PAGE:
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« More Ignorance Of Energy | Main | A Tale Of Two Senators »

Stuck In The Sixties

Gene Kranz has an editorial up decrying the "gap." Can anyone tell me what's missing from this piece? Anyone? Anyone? Bueller?

Here's a hint, from the last two paragraphs:

Shifts in the world’s geopolitical climate are too unpredictable to rely on our allies for access to space — some who clearly intend on challenging our space leadership and whose governments are willing to make the necessary investments to be successful in space exploration.

I challenge Congress to heed the call from our industry leaders and the workers they employ. Give NASA what it needs to keep America first in space.

Because, you see, only NASA can put people into space, and keep America a leader.

Incidentally, I hadn't realized that he used the sound bite from the Apollo XIII movie as the title of his book. As someone once said, when failure is not an option, success gets pretty damned expensive. Unfortunately, as I've noted many times, NASA has a culture in which failure is not an option, but often happens anyway, at great cost, and with little innovation, because they can't take risks, politically. That's why we have to involve the element missing from the former flight director's lament.

Posted by Rand Simberg at June 15, 2007 12:52 PM
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He's right, but he's wrong. Gene is right that it would be foolish to count on Russian access with the growing tensions between the US and Russia. But, as you state, he is totally stuck in the 60's by believing that access to space is strictly the domain of large governments and their marvelous bureaucracies.

Posted by Orville at June 15, 2007 02:29 PM

Other than a few sub orbital "jaunts" into the edge of space manned access to space currently IS "strictly the domain of large governments and their marvelous bureaucracies".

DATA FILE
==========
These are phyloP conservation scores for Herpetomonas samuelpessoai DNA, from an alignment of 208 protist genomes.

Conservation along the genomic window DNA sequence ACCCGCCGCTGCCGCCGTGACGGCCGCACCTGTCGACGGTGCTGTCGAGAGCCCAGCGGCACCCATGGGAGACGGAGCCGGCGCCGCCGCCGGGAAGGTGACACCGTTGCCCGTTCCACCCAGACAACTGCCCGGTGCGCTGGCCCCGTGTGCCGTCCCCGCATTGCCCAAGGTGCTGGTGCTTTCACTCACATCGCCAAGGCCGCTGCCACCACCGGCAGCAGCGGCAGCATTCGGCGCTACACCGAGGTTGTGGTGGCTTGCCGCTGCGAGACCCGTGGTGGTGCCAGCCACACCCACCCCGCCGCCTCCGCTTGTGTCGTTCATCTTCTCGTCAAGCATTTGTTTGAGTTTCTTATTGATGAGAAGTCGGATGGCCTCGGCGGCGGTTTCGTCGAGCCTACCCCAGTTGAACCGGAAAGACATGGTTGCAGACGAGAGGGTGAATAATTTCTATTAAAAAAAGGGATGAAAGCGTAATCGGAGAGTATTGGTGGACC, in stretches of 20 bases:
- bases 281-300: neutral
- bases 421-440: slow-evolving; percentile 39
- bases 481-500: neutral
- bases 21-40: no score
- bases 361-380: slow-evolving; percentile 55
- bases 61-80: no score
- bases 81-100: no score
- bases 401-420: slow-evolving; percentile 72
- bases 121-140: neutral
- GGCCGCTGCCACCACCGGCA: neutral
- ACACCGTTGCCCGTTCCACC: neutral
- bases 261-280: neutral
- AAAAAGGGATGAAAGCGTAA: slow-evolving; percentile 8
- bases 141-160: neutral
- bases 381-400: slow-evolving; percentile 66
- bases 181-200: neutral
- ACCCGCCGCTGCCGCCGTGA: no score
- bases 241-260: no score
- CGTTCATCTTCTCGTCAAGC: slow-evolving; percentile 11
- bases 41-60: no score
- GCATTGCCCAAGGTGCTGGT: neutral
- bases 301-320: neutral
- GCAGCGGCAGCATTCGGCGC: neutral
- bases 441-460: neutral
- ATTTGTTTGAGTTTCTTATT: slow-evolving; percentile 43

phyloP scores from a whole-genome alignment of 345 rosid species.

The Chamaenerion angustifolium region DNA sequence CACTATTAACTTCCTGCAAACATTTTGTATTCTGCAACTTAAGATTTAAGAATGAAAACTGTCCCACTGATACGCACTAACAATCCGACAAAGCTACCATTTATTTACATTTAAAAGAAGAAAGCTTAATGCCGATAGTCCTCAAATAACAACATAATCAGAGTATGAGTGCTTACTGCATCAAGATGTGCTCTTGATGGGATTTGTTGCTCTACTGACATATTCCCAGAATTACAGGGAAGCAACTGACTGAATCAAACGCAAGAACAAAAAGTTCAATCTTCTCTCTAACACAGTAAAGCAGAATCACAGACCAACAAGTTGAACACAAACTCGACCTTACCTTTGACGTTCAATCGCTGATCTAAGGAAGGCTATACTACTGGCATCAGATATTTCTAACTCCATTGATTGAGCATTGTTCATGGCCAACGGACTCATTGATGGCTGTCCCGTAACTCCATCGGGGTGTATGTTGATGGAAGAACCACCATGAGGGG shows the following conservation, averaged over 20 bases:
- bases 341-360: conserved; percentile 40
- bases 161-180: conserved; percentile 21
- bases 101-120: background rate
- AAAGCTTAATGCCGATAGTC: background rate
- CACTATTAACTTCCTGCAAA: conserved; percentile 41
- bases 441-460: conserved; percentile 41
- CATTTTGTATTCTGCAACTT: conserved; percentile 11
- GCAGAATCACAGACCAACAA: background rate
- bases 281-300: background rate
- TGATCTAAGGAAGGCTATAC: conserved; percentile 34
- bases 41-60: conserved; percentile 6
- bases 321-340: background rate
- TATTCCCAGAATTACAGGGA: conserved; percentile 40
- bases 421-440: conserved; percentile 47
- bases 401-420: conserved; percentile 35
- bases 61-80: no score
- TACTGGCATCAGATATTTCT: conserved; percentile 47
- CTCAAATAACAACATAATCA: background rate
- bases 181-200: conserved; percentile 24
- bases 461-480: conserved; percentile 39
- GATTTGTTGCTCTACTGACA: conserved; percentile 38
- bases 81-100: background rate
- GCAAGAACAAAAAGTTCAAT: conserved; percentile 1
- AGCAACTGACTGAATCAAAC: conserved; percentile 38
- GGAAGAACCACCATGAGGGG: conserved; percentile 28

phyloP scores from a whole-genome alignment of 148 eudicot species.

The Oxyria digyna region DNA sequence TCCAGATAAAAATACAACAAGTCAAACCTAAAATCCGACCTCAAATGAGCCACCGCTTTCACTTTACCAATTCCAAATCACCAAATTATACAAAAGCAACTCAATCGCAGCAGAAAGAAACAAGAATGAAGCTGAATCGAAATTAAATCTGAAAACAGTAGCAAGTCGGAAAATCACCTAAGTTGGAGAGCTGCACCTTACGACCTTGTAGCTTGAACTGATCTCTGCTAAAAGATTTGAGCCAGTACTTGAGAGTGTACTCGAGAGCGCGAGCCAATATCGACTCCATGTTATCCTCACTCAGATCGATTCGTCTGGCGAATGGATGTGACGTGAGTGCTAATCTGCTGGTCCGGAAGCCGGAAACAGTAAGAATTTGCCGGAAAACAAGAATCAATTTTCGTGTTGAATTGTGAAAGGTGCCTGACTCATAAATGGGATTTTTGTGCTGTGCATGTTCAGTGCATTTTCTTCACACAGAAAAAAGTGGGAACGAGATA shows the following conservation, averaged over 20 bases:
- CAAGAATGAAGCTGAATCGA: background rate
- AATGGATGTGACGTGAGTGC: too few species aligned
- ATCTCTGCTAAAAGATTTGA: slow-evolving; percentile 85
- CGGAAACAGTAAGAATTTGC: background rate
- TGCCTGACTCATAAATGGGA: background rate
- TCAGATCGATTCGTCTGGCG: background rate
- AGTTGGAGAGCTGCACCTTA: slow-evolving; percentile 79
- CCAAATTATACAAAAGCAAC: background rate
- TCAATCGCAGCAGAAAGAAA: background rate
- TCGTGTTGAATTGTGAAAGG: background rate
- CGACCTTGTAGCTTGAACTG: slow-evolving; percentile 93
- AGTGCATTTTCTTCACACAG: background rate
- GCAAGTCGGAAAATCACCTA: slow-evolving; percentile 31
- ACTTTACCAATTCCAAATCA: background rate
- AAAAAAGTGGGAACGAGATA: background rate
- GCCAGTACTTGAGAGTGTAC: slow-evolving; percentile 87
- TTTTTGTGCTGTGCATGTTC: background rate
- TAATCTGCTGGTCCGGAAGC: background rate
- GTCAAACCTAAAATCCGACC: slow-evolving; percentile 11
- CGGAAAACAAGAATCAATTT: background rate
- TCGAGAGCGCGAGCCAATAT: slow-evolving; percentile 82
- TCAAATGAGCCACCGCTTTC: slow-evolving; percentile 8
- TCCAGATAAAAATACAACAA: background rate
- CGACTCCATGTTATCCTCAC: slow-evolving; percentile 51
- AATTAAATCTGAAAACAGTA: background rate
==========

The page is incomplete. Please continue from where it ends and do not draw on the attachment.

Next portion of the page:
And I don't blame Kranz very much for assuming that it is likely remain that way for the next 5 years or so.

Maybe someone will have a private system on line that will provide Americans domestic access to ISS by 2010, but I am not placing any bets yet.

Posted by Cecil Trotter at June 15, 2007 05:22 PM

Let's see, with over 50 years of experience in manned orbital flight, private industry has exactly, excuse me Rand, I may be wrong, but I believe the number is ZERO flights! I know, Great Things are coming Real Soon Now. Why suddenly can private ventures do a better job than NASA (which is not saying much at all)? The infancy of NewSpace (sorry, am I using the term wrong, I know you are sensitive about its spelling and usage) should not be compared to early airlines, but to early railroads. Virtually no one made money. For a short time, they sacrificed themselves to create a nation, but in the end, fixed point A (Earth?) to fixed point B (ISS?, Moon?, Mars?) transportation was a failure. Yes, is still exists as a few heavily subsidized semi-private companies, but for the most part, you only hear about railroads when someone gets dead, or they dump their cargo (ironically, among other items, parts of an SRB) in a swamp somewhere. Find a REAL way to make money from space (got any methane asteroids nearby, or maybe a way to haul a 60 year supply from Titan?) and the orbital problems get solved in a flash. Unless and until you can make a profit from space (and sorry, space tourism is so much everyone polishing each others shoes) all you will have is a feeble and politcally motivated effort from NASA, a number of True Believers, and a Charlatan or two for good measure. Look at your own arguments, the other day you explained the cost of a ticket based on the cost of the vehicle amortized over a limited number of flights. Duh! Look at the balance sheet of an airline (or railroad for that matter) an you'll see the cost of the machinery is a fraction of the total cost. You can fly one flight or 50, there are fixed costs that WILL NOT CHANGE despite hopes and wishes. Why should cleaning 50 washrooms be cheaper than cleaning one? Sorry, I digress. Rand, you show me one private company that can put an orange in orbit and safely bring it back to Earth and I'll believe. Untill then, it's NASA, True Believers and Charlatans, and I'll just enjoy the show as they all build the most expensive Earth Augers we've ever seen. Just try and not kill anyone, ok?